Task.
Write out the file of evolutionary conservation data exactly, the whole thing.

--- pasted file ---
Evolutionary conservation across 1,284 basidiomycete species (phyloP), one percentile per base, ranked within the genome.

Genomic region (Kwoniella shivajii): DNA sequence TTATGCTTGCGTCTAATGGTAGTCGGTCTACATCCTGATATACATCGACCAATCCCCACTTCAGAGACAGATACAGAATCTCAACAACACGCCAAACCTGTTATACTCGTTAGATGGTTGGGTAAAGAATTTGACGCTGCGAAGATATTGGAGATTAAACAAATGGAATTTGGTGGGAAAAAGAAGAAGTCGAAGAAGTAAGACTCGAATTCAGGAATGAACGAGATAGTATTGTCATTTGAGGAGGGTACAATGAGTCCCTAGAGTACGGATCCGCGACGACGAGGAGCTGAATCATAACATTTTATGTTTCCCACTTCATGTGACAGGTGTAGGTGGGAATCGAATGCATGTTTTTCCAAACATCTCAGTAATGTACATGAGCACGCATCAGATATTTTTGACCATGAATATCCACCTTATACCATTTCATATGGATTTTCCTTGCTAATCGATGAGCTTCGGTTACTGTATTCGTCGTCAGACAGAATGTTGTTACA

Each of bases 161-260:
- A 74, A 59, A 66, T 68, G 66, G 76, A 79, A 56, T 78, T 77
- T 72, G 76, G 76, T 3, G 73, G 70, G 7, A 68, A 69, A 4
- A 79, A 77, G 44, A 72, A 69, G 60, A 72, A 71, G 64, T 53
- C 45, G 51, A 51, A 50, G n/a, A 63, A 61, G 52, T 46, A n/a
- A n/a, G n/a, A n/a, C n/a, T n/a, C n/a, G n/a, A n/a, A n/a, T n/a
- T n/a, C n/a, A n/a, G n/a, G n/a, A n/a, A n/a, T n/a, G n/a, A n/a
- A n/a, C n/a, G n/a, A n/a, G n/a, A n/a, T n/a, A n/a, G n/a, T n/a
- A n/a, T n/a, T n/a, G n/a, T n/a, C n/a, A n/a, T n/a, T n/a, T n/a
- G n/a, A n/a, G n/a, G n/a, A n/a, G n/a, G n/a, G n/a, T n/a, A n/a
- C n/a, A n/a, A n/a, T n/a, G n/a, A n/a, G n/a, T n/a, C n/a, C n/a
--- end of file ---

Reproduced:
Evolutionary conservation across 1,284 basidiomycete species (phyloP), one percentile per base, ranked within the genome.

Genomic region (Kwoniella shivajii): DNA sequence TTATGCTTGCGTCTAATGGTAGTCGGTCTACATCCTGATATACATCGACCAATCCCCACTTCAGAGACAGATACAGAATCTCAACAACACGCCAAACCTGTTATACTCGTTAGATGGTTGGGTAAAGAATTTGACGCTGCGAAGATATTGGAGATTAAACAAATGGAATTTGGTGGGAAAAAGAAGAAGTCGAAGAAGTAAGACTCGAATTCAGGAATGAACGAGATAGTATTGTCATTTGAGGAGGGTACAATGAGTCCCTAGAGTACGGATCCGCGACGACGAGGAGCTGAATCATAACATTTTATGTTTCCCACTTCATGTGACAGGTGTAGGTGGGAATCGAATGCATGTTTTTCCAAACATCTCAGTAATGTACATGAGCACGCATCAGATATTTTTGACCATGAATATCCACCTTATACCATTTCATATGGATTTTCCTTGCTAATCGATGAGCTTCGGTTACTGTATTCGTCGTCAGACAGAATGTTGTTACA

Each of bases 161-260:
- A 74, A 59, A 66, T 68, G 66, G 76, A 79, A 56, T 78, T 77
- T 72, G 76, G 76, T 3, G 73, G 70, G 7, A 68, A 69, A 4
- A 79, A 77, G 44, A 72, A 69, G 60, A 72, A 71, G 64, T 53
- C 45, G 51, A 51, A 50, G n/a, A 63, A 61, G 52, T 46, A n/a
- A n/a, G n/a, A n/a, C n/a, T n/a, C n/a, G n/a, A n/a, A n/a, T n/a
- T n/a, C n/a, A n/a, G n/a, G n/a, A n/a, A n/a, T n/a, G n/a, A n/a
- A n/a, C n/a, G n/a, A n/a, G n/a, A n/a, T n/a, A n/a, G n/a, T n/a
- A n/a, T n/a, T n/a, G n/a, T n/a, C n/a, A n/a, T n/a, T n/a, T n/a
- G n/a, A n/a, G n/a, G n/a, A n/a, G n/a, G n/a, G n/a, T n/a, A n/a
- C n/a, A n/a, A n/a, T n/a, G n/a, A n/a, G n/a, T n/a, C n/a, C n/a